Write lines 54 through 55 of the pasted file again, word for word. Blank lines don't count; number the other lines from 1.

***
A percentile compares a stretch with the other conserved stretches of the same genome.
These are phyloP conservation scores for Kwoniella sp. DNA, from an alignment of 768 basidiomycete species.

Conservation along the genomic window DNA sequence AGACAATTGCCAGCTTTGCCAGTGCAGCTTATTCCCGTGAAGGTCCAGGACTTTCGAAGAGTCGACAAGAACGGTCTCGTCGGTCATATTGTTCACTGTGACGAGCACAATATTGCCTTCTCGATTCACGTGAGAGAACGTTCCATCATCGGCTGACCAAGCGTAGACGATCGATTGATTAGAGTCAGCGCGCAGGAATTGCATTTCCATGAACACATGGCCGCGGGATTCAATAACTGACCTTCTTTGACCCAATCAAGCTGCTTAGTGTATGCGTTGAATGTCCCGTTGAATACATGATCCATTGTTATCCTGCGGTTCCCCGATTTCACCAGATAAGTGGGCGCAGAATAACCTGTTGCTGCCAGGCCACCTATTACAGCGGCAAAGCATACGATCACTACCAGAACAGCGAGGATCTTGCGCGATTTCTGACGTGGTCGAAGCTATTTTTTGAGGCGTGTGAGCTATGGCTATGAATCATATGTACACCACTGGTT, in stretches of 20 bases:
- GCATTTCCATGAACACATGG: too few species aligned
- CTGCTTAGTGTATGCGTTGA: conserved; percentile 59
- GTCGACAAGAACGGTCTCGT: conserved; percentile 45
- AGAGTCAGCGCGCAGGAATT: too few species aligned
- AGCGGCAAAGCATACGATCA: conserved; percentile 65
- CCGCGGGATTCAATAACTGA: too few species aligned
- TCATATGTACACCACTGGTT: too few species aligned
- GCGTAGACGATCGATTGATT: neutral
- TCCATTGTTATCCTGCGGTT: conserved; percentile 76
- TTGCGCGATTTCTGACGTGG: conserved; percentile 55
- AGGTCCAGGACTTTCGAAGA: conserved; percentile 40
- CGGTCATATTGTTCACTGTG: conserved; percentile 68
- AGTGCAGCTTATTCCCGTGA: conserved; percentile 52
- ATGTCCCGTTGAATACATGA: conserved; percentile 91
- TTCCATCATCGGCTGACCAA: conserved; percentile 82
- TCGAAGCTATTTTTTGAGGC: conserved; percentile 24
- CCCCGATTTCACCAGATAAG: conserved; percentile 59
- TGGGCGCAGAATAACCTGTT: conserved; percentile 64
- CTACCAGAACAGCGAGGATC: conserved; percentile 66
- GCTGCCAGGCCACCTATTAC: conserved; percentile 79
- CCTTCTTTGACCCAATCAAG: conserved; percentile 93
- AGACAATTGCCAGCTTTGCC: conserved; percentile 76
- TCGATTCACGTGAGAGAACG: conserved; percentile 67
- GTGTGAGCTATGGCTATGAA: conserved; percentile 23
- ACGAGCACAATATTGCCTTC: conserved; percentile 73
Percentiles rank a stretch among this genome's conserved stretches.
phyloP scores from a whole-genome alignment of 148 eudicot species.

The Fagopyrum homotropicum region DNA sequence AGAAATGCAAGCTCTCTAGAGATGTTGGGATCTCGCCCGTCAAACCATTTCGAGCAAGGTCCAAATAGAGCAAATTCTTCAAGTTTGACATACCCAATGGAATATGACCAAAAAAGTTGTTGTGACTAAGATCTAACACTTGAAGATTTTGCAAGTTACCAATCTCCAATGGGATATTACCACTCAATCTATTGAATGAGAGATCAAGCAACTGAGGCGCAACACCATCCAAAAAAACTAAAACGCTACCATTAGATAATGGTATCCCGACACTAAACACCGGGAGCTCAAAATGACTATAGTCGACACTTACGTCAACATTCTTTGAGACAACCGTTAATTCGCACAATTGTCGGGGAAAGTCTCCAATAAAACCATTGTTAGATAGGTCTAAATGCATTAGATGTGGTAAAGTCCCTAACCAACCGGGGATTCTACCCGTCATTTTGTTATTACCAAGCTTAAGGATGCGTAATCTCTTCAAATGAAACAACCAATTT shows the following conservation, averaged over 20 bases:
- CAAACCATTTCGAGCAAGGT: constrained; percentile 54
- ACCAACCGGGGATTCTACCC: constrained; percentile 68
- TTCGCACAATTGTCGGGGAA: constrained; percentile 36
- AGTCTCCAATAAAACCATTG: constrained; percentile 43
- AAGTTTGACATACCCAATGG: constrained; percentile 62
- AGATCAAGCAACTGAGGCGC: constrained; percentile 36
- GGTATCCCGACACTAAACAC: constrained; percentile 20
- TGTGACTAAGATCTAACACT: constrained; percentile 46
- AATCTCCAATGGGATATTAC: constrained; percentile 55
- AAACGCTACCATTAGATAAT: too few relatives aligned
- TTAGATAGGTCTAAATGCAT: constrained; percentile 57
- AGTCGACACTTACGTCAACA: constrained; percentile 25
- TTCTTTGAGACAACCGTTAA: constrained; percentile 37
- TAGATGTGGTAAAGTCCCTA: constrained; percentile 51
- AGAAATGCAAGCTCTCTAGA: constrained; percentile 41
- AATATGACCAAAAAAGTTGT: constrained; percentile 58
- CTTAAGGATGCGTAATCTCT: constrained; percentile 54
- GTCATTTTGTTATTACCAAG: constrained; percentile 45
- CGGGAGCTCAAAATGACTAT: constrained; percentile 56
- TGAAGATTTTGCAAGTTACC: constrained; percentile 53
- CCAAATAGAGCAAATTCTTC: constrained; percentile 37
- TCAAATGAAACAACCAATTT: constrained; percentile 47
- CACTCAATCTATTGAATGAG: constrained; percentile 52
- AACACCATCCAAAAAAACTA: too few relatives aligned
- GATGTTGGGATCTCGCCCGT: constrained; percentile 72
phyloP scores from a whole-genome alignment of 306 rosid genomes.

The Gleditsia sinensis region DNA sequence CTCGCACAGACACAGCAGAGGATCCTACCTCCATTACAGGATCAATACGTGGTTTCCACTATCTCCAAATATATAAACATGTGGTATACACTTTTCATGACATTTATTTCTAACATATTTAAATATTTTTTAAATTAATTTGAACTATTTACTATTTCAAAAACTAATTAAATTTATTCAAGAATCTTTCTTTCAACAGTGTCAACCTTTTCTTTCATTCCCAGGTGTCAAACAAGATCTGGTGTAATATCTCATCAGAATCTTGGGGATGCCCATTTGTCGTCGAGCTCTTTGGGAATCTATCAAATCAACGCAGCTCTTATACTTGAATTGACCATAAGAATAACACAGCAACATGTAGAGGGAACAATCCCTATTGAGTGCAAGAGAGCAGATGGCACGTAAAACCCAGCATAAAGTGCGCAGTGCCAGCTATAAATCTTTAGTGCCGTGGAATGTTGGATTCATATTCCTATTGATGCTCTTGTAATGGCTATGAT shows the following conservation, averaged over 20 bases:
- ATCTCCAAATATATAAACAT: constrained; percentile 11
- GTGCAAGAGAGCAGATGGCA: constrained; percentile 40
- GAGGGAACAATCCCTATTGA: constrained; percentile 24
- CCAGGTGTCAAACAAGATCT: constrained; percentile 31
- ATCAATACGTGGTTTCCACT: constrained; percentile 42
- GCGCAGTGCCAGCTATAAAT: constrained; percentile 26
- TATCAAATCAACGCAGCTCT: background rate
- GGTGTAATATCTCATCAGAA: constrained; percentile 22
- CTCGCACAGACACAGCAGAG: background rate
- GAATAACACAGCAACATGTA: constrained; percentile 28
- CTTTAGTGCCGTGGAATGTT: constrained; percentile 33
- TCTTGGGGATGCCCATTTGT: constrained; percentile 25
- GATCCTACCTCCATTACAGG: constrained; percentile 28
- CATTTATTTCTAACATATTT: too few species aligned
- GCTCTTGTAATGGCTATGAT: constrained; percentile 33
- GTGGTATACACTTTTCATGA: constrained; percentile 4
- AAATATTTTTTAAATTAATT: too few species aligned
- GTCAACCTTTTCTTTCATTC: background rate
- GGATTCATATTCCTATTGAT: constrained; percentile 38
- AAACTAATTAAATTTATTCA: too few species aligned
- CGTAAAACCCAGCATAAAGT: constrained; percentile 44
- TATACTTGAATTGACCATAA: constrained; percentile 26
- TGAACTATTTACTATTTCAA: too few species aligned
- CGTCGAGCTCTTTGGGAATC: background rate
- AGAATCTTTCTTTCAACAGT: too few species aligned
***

- CACTCAATCTATTGAATGAG: constrained; percentile 52
- AACACCATCCAAAAAAACTA: too few relatives aligned